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Industry Insights

Young: Rope-a-Dope

  • State: California

Uber and Lyft won’t be shutting down just yet.

Julius Young

Julius Young

Thursday, Lyft announced it would be ceasing California operations overnight unless it received judicial relief in a recent case dealing with the definition of driver employment status.

But after Lyft’s announced shutdown, the 1st District California Court of Appeal granted a stay of a recent order from the San Francisco County Superior Court. Judge Ethan P. Schulman's order was a preliminary injunction barring Uber and Lyft from classifying their drivers as independent contractors.

The order granting the stay sets forth a process for further briefing of the issues and includes the following language:

Oral argument shall be scheduled for Oct. 13, 2020. On or before Sept. 4, 2020, each defendant shall submit a sworn statement from its chief executive officer confirming that it has developed implementation plans under which, if this court affirms the preliminary injunction and Proposition 22 on the November 2020 ballot fails to pass, the company will be prepared to comply with the preliminary injunction within no more than 30 days after issuance of the remittitur in the appeal. Should Lyft or Uber fail to comply with these procedures, the people may apply to this court to vacate this stay. Unless otherwise ordered, the stay will dissolve upon issuance of the remittitur in the appeal.

The California labor commissioner announced on Aug. 5 that it is suing Uber and Lyft. The press release stated that:

The labor commissioner’s office has filed separate lawsuits against transportation companies Uber and Lyft for committing wage theft by misclassifying employees as independent contractors. Uber and Lyft have misclassified their drivers, which has deprived these workers of a host of legal protections in violation of California labor law, the lawsuits say.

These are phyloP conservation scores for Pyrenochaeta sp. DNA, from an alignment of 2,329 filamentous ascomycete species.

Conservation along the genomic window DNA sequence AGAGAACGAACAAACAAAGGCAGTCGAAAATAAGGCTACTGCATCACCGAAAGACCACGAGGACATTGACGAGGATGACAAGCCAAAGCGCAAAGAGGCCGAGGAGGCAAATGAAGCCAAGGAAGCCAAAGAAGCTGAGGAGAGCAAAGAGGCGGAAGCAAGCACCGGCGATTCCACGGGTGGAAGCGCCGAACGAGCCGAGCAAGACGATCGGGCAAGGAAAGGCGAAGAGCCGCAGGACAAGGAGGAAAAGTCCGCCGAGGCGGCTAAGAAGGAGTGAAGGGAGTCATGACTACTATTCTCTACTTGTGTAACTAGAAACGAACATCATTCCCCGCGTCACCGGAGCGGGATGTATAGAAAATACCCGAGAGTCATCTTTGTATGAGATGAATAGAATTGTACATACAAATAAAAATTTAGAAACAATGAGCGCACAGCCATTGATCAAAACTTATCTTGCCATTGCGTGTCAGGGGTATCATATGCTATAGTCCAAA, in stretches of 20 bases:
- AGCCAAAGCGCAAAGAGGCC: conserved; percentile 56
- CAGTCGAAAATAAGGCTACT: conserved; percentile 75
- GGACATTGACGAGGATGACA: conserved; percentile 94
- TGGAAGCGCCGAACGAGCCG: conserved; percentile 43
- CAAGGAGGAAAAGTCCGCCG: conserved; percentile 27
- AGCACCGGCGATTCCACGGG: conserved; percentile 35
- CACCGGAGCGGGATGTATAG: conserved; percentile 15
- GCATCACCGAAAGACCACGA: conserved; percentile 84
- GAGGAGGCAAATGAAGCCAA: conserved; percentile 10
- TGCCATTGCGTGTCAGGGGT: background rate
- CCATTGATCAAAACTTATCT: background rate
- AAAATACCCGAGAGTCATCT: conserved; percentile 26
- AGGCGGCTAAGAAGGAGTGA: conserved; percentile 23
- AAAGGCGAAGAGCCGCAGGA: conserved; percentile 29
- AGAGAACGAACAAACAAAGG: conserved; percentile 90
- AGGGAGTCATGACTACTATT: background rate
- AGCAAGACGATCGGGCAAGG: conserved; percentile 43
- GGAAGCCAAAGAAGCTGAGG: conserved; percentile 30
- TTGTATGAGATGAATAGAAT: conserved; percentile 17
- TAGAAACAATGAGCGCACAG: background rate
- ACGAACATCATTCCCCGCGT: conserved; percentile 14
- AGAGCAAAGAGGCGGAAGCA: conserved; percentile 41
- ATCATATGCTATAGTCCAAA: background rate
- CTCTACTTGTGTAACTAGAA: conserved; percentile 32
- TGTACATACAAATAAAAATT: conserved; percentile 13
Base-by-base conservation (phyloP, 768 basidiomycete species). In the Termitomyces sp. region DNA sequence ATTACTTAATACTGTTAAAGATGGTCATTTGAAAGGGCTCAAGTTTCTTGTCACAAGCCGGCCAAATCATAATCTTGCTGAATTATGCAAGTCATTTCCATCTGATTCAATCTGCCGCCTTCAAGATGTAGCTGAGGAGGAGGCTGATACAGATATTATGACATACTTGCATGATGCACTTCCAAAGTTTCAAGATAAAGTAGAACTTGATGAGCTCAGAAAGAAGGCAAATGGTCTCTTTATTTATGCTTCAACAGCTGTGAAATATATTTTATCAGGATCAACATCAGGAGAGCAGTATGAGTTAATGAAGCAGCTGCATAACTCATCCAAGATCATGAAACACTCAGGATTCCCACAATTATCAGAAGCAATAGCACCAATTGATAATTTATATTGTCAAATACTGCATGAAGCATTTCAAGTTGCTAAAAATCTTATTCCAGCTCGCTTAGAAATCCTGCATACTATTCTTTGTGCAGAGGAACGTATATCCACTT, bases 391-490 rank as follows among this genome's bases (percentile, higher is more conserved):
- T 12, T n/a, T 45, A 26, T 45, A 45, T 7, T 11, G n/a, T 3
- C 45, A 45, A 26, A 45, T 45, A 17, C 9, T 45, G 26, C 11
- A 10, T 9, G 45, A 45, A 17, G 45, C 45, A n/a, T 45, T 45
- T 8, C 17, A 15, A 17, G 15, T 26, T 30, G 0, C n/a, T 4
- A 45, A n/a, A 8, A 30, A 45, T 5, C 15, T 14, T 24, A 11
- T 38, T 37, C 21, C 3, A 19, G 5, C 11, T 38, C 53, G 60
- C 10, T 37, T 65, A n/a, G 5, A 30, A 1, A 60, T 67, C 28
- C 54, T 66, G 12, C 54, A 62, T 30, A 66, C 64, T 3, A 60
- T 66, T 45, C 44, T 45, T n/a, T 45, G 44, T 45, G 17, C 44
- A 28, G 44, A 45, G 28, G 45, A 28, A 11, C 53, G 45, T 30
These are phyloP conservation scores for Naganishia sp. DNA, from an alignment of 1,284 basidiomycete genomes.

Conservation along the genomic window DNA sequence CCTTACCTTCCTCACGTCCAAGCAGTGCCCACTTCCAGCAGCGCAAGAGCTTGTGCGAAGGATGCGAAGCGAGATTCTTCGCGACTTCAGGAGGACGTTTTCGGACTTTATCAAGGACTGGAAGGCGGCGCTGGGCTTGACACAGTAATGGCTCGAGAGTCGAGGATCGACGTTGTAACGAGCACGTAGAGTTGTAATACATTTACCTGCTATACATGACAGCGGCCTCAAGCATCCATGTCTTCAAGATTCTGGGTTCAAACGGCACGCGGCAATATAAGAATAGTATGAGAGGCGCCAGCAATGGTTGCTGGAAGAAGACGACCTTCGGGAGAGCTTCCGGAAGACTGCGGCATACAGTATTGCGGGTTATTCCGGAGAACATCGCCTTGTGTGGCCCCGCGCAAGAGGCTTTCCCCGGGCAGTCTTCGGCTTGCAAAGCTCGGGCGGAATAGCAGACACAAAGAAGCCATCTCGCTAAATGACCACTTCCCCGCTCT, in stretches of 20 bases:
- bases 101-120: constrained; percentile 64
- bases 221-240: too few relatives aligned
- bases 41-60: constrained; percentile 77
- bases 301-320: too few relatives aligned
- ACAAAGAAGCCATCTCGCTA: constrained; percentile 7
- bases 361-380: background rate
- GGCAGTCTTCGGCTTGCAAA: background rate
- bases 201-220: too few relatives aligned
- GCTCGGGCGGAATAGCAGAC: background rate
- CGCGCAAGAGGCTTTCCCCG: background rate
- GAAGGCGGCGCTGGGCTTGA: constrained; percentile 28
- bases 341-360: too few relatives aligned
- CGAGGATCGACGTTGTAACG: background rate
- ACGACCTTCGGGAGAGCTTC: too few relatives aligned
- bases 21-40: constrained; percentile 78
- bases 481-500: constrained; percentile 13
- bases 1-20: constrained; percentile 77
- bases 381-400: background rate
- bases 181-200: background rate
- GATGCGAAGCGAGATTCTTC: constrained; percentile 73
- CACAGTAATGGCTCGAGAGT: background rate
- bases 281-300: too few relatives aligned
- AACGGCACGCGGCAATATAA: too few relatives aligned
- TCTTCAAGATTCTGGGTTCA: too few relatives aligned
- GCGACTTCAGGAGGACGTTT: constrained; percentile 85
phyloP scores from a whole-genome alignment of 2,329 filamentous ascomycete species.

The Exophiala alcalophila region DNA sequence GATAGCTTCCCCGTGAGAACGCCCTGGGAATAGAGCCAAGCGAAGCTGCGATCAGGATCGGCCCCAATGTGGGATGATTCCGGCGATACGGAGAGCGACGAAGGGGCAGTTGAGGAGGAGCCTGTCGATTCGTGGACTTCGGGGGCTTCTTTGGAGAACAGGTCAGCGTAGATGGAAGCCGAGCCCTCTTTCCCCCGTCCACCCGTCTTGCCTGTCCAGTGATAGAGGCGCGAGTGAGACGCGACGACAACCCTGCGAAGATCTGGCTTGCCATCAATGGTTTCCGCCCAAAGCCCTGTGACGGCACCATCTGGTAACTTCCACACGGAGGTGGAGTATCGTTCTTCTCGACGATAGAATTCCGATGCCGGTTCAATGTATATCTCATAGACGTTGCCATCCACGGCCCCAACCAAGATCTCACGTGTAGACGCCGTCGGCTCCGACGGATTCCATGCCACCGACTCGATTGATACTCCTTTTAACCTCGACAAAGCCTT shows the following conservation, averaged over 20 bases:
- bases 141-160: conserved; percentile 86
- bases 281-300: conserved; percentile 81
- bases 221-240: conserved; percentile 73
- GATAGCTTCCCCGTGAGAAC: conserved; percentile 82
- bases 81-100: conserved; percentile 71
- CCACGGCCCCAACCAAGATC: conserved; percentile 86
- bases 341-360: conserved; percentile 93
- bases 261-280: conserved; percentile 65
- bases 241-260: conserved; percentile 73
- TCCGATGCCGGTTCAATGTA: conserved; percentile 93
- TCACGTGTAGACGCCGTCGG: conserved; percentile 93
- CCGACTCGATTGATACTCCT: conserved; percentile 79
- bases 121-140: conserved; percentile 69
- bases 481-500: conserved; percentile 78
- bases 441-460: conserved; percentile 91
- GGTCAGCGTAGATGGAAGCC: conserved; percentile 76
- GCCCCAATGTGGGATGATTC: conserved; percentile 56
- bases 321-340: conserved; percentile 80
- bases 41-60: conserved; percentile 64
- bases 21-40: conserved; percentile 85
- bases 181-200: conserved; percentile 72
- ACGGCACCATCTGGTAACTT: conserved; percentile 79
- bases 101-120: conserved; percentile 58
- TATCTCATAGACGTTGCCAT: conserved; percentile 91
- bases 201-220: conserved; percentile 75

All of this again highlights how much is at stake in the upcoming battle over Proposition 22, the initiative sponsored by Uber, Lyft, DoorDash and other gig platform companies that would nullify Assembly Bill 5.

Granted, Kamala Harris’ brother-in-law, Tony West, has claimed that Uber can prevail in court by showing that its drivers are performing activity outside the usual course of its business, which he has argued is a technology platform for various digital marketplaces.

I don’t believe for a moment that West and the Uber management think they can win on that issue in the California courts. Thus, Prop. 22 is key for them.

The stay from the Court of Appeal helps the companies' rope-a-dope strategy. Nothing will be decided in the courts before the election. The people will decide. 

Julius Young is a claimants' attorney for the Boxer & Gerson law firm in Oakland. This column was reprinted with his permission from his blog,

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